COMMENT: China's online gaming ban for kids is an opportunity for SEA esports

SHANGHAI, CHINA - JULY 31: People play online games at the booth of Huya, a Chinese live-streaming platform for video games and e-sports, during the 19th China Digital Entertainment Expo & Conference (ChinaJoy) at Shanghai New International Expo Centre on July 31, 2021 in Shanghai, China. (Photo by VCG/VCG via Getty Images)
People play online games at the 19th China Digital Entertainment Expo & Conference (ChinaJoy) in Shanghai, China. (Photo: VCG via Getty Images)

Following its crackdown of the edtech sector, China's making regulations again to "protect" its youth. This time, it's limiting them to just three hours a week of online gaming.

The move is staggering. Previously, China had already restricted kids to just 90 minutes on weekdays and three hours on the weekend.

Now, anyone below 18 will only be able to play one hour from 8pm to 9pm on Friday to Sunday. I suppose, the assumption is kids will all turn to studying full-time now they have no more video games to play. Of course, most of us know that's not how things work.

Beyond that, this move doesn't just affect China's gaming companies, who have already seen their share prices dive.

It will also limit the amount of talent scouting for esports, especially since most kids won't be able to actually know how good they are with just three hours of playtime a week.

Other countries, being able to tap on a younger talent pool, will likely leapfrog ahead of China's esports industry, which has traditionally been one of the powerhouses on the global stage. For example. five Chinese teams have made it to this year's The International Dota 2 Championships in Bucharest, the most among the regions.

While I think the ban is a stupid one — restricting screen time should be on parents, and not a government mandate that makes absolutely no sense whatsoever — it's a great opportunity for gaming companies to refocus efforts on markets that show potential for growth.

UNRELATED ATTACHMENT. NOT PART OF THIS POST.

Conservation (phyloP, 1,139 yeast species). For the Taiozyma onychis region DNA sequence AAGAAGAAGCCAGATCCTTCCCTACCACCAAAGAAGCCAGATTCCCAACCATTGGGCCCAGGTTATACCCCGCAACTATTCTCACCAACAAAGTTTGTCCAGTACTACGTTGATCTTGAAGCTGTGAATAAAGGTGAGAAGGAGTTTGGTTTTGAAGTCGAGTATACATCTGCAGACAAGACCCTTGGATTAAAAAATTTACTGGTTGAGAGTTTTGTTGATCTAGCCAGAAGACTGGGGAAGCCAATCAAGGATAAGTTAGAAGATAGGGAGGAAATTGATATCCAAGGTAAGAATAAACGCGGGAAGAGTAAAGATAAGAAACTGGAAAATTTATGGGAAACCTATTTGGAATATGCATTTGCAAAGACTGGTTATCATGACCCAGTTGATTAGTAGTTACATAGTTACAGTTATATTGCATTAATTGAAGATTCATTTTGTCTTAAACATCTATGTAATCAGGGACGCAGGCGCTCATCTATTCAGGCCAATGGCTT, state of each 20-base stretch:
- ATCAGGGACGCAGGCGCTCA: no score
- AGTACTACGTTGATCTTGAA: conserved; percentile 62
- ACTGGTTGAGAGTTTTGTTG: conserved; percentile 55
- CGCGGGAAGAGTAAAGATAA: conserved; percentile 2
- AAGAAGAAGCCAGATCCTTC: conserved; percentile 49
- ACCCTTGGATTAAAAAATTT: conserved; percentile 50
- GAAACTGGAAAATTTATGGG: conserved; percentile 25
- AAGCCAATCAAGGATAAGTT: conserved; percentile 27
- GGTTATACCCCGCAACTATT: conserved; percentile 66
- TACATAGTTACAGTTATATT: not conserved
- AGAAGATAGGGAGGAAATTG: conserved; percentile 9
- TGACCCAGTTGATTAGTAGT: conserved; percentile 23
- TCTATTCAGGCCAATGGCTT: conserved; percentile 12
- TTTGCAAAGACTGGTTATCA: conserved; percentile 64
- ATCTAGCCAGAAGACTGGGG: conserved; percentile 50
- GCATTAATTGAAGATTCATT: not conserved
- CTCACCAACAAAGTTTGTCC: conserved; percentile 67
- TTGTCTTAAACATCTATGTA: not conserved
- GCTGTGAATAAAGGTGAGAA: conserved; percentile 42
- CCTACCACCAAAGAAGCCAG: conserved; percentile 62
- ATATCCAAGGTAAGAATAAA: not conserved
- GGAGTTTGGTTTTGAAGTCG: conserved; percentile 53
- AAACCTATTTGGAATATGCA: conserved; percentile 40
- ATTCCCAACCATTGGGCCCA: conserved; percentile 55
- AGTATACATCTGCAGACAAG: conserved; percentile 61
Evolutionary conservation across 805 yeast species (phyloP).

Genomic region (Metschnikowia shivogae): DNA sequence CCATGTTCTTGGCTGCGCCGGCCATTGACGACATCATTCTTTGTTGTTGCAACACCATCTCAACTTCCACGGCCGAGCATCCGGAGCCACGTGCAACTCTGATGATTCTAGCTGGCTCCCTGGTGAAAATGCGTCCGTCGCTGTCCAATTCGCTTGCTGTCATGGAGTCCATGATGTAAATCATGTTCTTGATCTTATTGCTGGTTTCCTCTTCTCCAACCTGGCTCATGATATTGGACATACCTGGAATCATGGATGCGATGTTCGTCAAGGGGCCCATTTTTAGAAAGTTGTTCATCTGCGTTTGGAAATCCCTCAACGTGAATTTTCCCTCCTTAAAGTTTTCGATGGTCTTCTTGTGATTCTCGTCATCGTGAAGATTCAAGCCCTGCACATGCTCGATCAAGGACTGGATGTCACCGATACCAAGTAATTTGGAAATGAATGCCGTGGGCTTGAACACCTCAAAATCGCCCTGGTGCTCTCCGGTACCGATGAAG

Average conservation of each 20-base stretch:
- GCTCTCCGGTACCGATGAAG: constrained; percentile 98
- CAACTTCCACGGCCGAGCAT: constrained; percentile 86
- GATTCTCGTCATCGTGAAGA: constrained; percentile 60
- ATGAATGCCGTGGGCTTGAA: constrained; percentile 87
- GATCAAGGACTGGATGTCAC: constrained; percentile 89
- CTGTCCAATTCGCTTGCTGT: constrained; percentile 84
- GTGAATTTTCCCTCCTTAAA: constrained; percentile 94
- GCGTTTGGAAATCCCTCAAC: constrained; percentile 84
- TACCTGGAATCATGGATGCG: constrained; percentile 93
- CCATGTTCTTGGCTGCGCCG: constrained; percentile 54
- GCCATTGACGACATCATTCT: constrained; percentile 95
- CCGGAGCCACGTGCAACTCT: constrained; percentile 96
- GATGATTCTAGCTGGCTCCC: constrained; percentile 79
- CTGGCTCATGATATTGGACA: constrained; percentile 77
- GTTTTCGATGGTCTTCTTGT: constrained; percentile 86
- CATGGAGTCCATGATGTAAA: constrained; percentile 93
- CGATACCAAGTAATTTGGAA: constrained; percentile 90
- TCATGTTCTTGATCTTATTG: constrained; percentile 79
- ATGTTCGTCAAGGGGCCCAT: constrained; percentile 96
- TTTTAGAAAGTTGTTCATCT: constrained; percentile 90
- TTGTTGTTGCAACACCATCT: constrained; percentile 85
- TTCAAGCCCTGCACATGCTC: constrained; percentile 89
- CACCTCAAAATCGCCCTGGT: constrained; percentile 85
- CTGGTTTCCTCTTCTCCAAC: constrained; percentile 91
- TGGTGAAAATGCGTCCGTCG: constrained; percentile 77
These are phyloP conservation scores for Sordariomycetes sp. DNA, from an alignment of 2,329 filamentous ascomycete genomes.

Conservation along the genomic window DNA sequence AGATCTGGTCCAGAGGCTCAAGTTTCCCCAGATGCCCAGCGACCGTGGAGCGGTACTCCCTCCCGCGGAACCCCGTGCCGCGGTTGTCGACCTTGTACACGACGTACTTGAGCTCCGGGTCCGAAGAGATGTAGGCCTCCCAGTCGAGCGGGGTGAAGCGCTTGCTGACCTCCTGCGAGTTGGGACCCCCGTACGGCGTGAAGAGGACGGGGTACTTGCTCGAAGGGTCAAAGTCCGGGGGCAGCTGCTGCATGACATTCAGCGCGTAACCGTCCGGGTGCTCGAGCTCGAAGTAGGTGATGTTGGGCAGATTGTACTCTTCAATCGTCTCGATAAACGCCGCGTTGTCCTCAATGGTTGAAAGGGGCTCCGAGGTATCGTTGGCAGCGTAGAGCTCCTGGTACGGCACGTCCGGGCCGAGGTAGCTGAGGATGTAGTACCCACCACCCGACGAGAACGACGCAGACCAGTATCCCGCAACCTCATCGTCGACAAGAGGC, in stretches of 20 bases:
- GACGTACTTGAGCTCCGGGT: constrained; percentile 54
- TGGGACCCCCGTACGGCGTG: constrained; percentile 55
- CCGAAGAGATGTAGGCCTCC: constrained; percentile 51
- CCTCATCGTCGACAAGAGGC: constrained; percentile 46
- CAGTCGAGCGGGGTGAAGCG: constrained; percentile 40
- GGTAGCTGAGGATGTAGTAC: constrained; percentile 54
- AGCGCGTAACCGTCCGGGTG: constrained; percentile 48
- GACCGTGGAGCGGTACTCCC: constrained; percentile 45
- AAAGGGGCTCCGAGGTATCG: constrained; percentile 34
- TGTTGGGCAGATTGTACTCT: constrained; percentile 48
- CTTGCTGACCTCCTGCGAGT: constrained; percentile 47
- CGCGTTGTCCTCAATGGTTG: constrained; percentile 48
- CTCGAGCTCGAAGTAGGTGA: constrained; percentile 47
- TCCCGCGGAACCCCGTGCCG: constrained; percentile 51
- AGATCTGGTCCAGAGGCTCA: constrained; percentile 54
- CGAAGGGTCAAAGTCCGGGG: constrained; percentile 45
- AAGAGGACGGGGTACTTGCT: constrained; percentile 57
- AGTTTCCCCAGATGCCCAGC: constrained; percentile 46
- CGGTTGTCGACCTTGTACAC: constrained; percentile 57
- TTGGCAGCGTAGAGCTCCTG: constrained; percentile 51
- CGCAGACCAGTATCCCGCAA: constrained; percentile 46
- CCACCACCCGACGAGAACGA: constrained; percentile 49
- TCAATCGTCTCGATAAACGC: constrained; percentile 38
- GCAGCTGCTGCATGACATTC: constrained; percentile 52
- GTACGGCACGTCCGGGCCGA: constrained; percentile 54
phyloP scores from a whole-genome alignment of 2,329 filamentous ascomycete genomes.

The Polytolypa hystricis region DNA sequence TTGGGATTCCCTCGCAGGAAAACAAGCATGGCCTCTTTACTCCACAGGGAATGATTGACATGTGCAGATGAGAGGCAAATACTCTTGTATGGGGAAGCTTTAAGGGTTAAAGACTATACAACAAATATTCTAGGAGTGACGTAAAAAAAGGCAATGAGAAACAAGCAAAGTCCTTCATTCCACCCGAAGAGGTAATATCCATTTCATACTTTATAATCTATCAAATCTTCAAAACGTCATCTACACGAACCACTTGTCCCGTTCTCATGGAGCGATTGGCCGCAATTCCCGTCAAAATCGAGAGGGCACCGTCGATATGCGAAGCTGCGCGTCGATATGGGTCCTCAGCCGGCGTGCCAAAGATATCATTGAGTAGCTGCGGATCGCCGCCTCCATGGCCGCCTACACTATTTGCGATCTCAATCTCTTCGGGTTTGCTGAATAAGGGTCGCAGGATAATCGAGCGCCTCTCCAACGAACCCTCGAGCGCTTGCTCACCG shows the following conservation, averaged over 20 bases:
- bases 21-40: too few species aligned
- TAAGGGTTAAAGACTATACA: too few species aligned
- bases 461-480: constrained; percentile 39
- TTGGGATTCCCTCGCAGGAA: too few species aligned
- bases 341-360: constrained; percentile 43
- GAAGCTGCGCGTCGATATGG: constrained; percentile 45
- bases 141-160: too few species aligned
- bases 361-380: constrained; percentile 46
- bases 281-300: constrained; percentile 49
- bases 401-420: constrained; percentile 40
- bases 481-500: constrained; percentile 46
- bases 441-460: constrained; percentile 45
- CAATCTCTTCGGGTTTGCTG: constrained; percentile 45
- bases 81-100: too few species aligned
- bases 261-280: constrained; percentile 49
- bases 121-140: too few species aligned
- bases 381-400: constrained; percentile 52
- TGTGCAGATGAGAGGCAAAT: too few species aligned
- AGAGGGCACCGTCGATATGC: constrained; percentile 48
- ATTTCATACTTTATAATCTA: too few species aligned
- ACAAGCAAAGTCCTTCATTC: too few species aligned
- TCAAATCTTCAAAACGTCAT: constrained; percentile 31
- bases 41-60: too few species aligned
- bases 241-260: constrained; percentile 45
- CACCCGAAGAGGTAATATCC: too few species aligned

They should see this as a sign that their home markets are untenable, because look, if you can't hook them while they are young, it's going to be almost impossible to get them once they reach the age they can legally play. So instead, they could turn their focus outwards, marketing their online games such as PUBG Mobile and Mobile Legends: Bang Bang to markets where such restrictions don't exist.

And Southeast Asia is perfect.

Places like Indonesia and the Philippines, where they already have a core group of players, will see even more events and promotions designed to get them invested in their game of choice. There could be more local hires who understand and grow the market, investment into franchises, and more.

Given the recent moves by Bytedance-owned Moonton in SEA recently, I'm guessing they anticipated such a move.

The company has increased its efforts to grow the SEA market, creating more local leagues, such as the recent one in Cambodia (MPL KH). It's a good sign that Moonton wants to stay in SEA, and highly regards the region as one to further grow.

Another key player could be Tencent-owned Riot Games. It has the perfect game to go big in the region: Wild Rift, the mobile version of its popular League of Legends title, which was open to SEA early on during closed and open beta.

With LoL possibly losing its younger Chinese user base, getting a new engaged player base outside of China is a strategy worth exploring.

It will be interesting to see what big moves Riot Games will make as it goes head to head with Moonton in SEA.

Of course, I could be wrong, and game companies could figure out loopholes and create single player games that don't need to connect online, or if they do, develop online events such as raids just for the time period where minors can play.

Sure, it may not be as addictive, but it's a way to survive. Older players, who face no such restrictions, could continue to be a core market.

However, these companies will see growth slowed, and possibly their markets shrinking, as the newer generation of players do not materialise thanks to the ban. Older players will also sometimes move on, and further add to the decline.

But it could also mean the return of single-player story driven games, or games that you can play locally over Bluetooth or a LAN.

It could mean content that isn't designed to keep you trying to open loot boxes and or purchase pointless cosmetics to show off online.

That's also a win, in my books.

Aloysius Low is an ex-CNET editor with more than 15 years of experience. He's really into cats and is currently reviewing products at

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